Earth Return Orbiter To Mars Moves One Step Closer

The Earth Return Orbiter will brings back samples from Mars. Image: Airbus

Airbus has passed an important milestone for the Earth Return Orbiter (ERO) mission, which will bring the first Mars samples back to Earth: it has passed the Preliminary Design Review with the European Space Agency and with the participation of NASA.

With technical specifications and designs validated, suppliers from eight European countries are on board for nearly all components and sub-assemblies. Development and testing of equipment and sub-systems can now start to ensure the mission moves ahead on schedule.

“This Preliminary Design Review has been managed and closed in a record time of less than a year, an amazing achievement considering the complexity of the mission. The entire Earth Return Orbiter team, including suppliers and agencies, has really pulled together and we are on target to achieve delivery in 2025 – only five and a half years after being selected as prime contractor,” said Andreas Hammer, Head of Space Exploration at Airbus.

The next milestone will be the Critical Design Review in two years after which production and assembly will start, to secure delivery of the full spacecraft in 2025.

After launch in 2026, on an Ariane 64 launcher, the satellite will begin a five-year mission to Mars, acting as a communication relay with the surface missions, including Perseverance and Sample Fetch Rovers, performing a rendezvous with the orbiting samples and bringing them safely back to Earth.

Dave Parker, Director of human and robotic exploration at European Space Agency (ESA), said, “On behalf of all European citizens, I am proud to see ESA leading the first ever mission to return from Mars. As part of our strong cooperation with NASA, we are working to return pristine material from Mars – scientific treasure that the world’s scientists will study for generations to come and help reveal the history of the Red Planet.”

Airbus has overall responsibility for the ERO mission, developing the spacecraft in Toulouse, and conducting mission analysis in Stevenage. Thales Alenia Space will also have an important role, assembling the spacecraft, developing the communication system and providing the Orbit Insertion Module from its plant in Turin. Other suppliers come from Germany, France, UK, Italy, Spain, Norway, Denmark and The Netherlands.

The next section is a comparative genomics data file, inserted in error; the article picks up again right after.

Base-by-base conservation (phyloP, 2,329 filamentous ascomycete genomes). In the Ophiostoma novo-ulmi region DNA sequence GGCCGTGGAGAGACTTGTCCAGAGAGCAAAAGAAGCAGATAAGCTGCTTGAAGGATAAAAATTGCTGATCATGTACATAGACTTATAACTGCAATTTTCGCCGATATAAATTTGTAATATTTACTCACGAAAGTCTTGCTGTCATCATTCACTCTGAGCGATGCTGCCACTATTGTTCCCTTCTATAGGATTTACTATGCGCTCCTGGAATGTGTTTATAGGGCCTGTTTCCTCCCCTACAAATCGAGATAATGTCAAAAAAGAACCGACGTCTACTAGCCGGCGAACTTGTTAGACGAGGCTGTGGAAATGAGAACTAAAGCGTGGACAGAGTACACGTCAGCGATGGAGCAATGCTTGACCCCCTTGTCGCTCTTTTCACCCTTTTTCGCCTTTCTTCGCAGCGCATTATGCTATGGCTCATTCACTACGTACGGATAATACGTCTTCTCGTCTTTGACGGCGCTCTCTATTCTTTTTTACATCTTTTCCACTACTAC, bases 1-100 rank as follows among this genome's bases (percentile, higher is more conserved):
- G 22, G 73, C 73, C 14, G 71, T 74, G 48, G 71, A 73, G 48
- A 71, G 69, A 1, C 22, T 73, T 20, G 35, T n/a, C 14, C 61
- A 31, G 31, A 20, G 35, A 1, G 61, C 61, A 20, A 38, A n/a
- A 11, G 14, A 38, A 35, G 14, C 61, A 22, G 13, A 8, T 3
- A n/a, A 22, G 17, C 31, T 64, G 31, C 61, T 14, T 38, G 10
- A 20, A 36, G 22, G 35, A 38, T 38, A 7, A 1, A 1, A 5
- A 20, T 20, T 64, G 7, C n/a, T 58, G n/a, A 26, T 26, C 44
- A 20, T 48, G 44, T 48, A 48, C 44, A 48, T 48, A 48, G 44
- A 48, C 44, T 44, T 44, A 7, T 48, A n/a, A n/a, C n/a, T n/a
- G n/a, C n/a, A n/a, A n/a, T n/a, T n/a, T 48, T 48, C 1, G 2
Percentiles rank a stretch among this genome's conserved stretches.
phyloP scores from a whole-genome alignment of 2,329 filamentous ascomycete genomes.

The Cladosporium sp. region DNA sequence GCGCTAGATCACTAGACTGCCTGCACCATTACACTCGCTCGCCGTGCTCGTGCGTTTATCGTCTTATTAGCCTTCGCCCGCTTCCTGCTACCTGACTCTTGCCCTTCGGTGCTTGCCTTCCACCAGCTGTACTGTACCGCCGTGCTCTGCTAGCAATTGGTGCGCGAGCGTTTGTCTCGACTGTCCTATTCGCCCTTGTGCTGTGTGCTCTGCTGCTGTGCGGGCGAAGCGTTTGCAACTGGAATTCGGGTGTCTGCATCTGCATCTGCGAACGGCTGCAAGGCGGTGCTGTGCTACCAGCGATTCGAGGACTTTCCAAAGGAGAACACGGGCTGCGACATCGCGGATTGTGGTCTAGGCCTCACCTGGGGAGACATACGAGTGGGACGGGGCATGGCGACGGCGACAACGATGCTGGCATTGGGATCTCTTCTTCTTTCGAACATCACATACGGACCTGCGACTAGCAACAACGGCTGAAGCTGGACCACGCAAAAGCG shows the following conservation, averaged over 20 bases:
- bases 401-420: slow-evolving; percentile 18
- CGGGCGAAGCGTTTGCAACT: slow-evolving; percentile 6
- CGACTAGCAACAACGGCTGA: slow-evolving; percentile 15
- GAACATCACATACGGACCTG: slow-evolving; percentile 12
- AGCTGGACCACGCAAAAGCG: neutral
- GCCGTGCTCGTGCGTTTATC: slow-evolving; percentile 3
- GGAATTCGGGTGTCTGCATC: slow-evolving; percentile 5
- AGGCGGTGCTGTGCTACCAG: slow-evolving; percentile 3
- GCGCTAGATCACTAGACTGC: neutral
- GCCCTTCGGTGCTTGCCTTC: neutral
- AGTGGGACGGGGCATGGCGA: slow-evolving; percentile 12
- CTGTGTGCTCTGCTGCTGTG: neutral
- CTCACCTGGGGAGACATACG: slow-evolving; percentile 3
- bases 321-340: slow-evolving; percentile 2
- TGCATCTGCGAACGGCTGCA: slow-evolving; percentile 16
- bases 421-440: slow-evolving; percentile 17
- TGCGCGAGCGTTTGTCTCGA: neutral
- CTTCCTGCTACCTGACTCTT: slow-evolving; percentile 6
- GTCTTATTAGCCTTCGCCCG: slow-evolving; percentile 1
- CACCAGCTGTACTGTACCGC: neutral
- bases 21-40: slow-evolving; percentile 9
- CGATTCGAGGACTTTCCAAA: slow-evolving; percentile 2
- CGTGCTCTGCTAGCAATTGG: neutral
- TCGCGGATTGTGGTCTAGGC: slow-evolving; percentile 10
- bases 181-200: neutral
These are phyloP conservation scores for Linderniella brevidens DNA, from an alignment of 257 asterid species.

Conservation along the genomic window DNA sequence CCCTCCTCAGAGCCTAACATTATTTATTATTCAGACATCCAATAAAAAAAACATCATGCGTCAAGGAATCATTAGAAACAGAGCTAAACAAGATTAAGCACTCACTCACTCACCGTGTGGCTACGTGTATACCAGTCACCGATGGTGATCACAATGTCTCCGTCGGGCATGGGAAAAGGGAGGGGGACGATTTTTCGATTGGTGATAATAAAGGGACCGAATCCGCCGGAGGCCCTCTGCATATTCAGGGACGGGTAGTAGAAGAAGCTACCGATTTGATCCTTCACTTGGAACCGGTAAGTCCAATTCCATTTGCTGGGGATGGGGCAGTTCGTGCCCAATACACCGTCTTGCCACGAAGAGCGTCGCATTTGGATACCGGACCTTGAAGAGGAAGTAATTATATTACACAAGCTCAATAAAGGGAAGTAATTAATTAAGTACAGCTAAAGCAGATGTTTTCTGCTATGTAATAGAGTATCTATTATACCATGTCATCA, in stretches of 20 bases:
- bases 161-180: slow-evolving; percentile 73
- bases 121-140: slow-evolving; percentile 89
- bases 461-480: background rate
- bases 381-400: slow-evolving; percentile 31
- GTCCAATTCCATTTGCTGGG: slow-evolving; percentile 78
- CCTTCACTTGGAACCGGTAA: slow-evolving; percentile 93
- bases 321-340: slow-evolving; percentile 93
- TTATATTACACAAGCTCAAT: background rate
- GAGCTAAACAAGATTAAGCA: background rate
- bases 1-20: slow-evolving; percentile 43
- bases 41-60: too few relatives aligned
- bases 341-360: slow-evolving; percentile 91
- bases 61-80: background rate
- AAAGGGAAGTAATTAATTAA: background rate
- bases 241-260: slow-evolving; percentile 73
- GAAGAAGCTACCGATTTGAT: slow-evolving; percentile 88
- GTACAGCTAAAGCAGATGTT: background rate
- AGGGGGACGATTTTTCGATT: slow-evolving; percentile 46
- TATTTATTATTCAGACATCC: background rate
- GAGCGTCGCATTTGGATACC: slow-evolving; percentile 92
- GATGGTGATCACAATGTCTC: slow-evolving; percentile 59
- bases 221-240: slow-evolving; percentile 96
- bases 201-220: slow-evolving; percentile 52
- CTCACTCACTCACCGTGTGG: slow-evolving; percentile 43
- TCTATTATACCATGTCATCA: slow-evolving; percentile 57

The record development and design for the Earth Return Orbiter was only possible thanks to Airbus building on already mature and proven technologies, instead of developing brand new technologies with risk associated delays.

Proven Airbus technologies include the decades of experience in plasma (electric) propulsion, acquired through station keeping and in orbit operations of full electric telecom satellites, as well as its expertise on large solar arrays (telecoms and exploration missions, including JUICE, the biggest solar panels for an interplanetary mission until ERO) and complex planetary missions like BepiColombo, launched in 2018.

The seven ton, seven-metre-high spacecraft, equipped with 144m² solar arrays with a span of over 40m – the largest ever built – will take about a year to reach Mars. It will use a mass-efficient hybrid propulsion system combining electric propulsion for the cruise and spiral down phases and chemical propulsion for Mars orbit insertion. Upon arrival, it will provide communications coverage for the NASA Perseverance Rover and Sample Retrieval Lander (SRL) missions, two essential parts of the Mars Sample Return campaign.

For the second part of its mission, the Earth Return Orbiter will have to detect, rendezvous with, and capture a basketball-size object called the Orbiting Sample (OS), which houses the sample tubes collected by the Sample Fetch Rover (SFR, also to be designed and built by Airbus); all this over 50 million km away from ground control.

Once captured, the OS will be bio-sealed in a secondary containment system and placed inside the Earth Entry Vehicle (EEV), effectively a third containment system, to ensure that the precious samples reach the Earth’s surface intact for maximum scientific return.

It will then take another year for the Earth Return Orbiter to make its way back to Earth, where it will send the EEV on a precision trajectory towards a pre-defined landing site, before itself entering into a stable orbit around the Sun.


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Written by

Deirdre Tynan

Deirdre Tynan is an award-winning journalist who enjoys bringing the best in news reporting to Spain’s largest English-language newspaper, Euro Weekly News. She has previously worked at The Mirror, Ireland on Sunday and for news agencies, media outlets and international organisations in America, Europe and Asia. A huge fan of British politics and newspapers, Deirdre is equally fascinated by the political scene in Madrid and Sevilla. She moved to Spain in 2018 and is based in Jaen.

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